Documenting and Describing Female Genital Mutilation/Cutting (FGM/C) and Evaluating Abandonment Interventions

Council research has contributed to the global evidence base on FGM/C and influenced policies and programs to stop it.

The Issue

Female genital mutilation/cutting (FGM/C), also referred to as female circumcision, describes a range of practices involving cutting, removing, and sometimes sewing up external female genitalia for nonmedical reasons. The World Health Organization (WHO) and UNICEF estimate that between 125 and 140 million girls and women worldwide have undergone FGM/C and that three million girls in Africa alone are at risk each year.

While strongly endorsed as a social norm in many cultures, FGM/C is a violation of girls’ and women’s basic rights and has no health benefits. Indeed, it can cause physical and psychological trauma, both immediately and over the long term, as well as difficulties during childbirth. FGM/C reflects deep-rooted gender-based inequalities, constitutes extreme discrimination against girls and women, and is a criminal act in many countries.

The Progress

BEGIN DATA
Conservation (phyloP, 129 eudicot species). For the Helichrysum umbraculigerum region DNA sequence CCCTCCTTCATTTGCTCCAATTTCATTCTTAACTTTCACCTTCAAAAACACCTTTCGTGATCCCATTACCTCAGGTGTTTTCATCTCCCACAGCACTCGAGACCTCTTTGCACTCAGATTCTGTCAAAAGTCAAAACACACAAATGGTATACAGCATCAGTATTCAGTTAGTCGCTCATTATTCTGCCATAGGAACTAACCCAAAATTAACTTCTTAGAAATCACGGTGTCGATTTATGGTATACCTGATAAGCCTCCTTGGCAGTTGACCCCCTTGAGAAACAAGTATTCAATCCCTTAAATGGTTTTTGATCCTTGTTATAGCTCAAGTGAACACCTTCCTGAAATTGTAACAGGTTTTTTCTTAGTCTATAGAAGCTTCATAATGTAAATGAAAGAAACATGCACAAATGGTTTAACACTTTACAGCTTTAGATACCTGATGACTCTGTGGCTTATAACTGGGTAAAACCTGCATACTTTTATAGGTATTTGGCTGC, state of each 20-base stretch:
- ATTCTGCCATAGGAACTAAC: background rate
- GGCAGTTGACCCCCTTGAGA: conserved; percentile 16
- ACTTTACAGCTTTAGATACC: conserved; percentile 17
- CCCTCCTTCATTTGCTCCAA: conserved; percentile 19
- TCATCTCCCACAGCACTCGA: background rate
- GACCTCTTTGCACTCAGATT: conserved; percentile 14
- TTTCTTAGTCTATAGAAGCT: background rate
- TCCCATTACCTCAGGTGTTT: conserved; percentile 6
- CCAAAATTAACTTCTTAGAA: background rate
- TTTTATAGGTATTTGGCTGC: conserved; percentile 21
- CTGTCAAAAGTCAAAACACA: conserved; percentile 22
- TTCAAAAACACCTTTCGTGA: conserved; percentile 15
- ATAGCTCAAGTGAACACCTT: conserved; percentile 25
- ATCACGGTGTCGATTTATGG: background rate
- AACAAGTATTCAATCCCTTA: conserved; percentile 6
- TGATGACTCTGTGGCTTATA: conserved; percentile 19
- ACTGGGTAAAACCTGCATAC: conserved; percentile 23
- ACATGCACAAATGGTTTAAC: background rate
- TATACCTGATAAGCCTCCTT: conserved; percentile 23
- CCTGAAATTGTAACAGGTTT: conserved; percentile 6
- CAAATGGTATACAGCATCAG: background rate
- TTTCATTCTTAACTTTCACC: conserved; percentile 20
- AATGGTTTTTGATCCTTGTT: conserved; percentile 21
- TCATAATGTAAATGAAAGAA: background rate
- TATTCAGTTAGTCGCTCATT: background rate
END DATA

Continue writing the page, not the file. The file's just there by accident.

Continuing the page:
The goal of the Council's program of research and technical assistance related to FGM/C has been to provide program managers, development partners, and advocates with insightful explanations of reasons for and dynamics of the practice and empirical evidence on the feasibility and effectiveness of interventions that encourage its abandonment.

Findings from Council research have contributed significantly to the global evidence base and influenced policies and programs. The Council has also strengthened research methods and expanded the capacity of national organizations and individuals to implement evidence-based interventions and undertake research, monitoring, and evaluation on this sensitive topic. 

The Impact

  • The Council was instrumental in creating the International Network to Analyze, Communicate, and Transform the Campaign Against FGC/FGM/FC (INTACT), which promotes high-quality research, disseminates key findings through its website, and strengthens links between researchers and program and policy leaders.
  • Council staff collaborated with the NGO Tostan to document and evaluate Tostan’s groundbreaking community empowerment intervention in Burkina Faso and Senegal. Lessons learned through Council research have informed decisions by UN organizations to recommend this model as a best practice.
  • In Egypt, the Council has undertaken numerous research studies over many years to inform the Egyptian government and NGOs seeking an end to FGM/C.
  • In Kenya, the Council completed a national situation analysis of interventions that supported the Ministry of Health in developing national service guidelines for managing medical complications of FGM/C.

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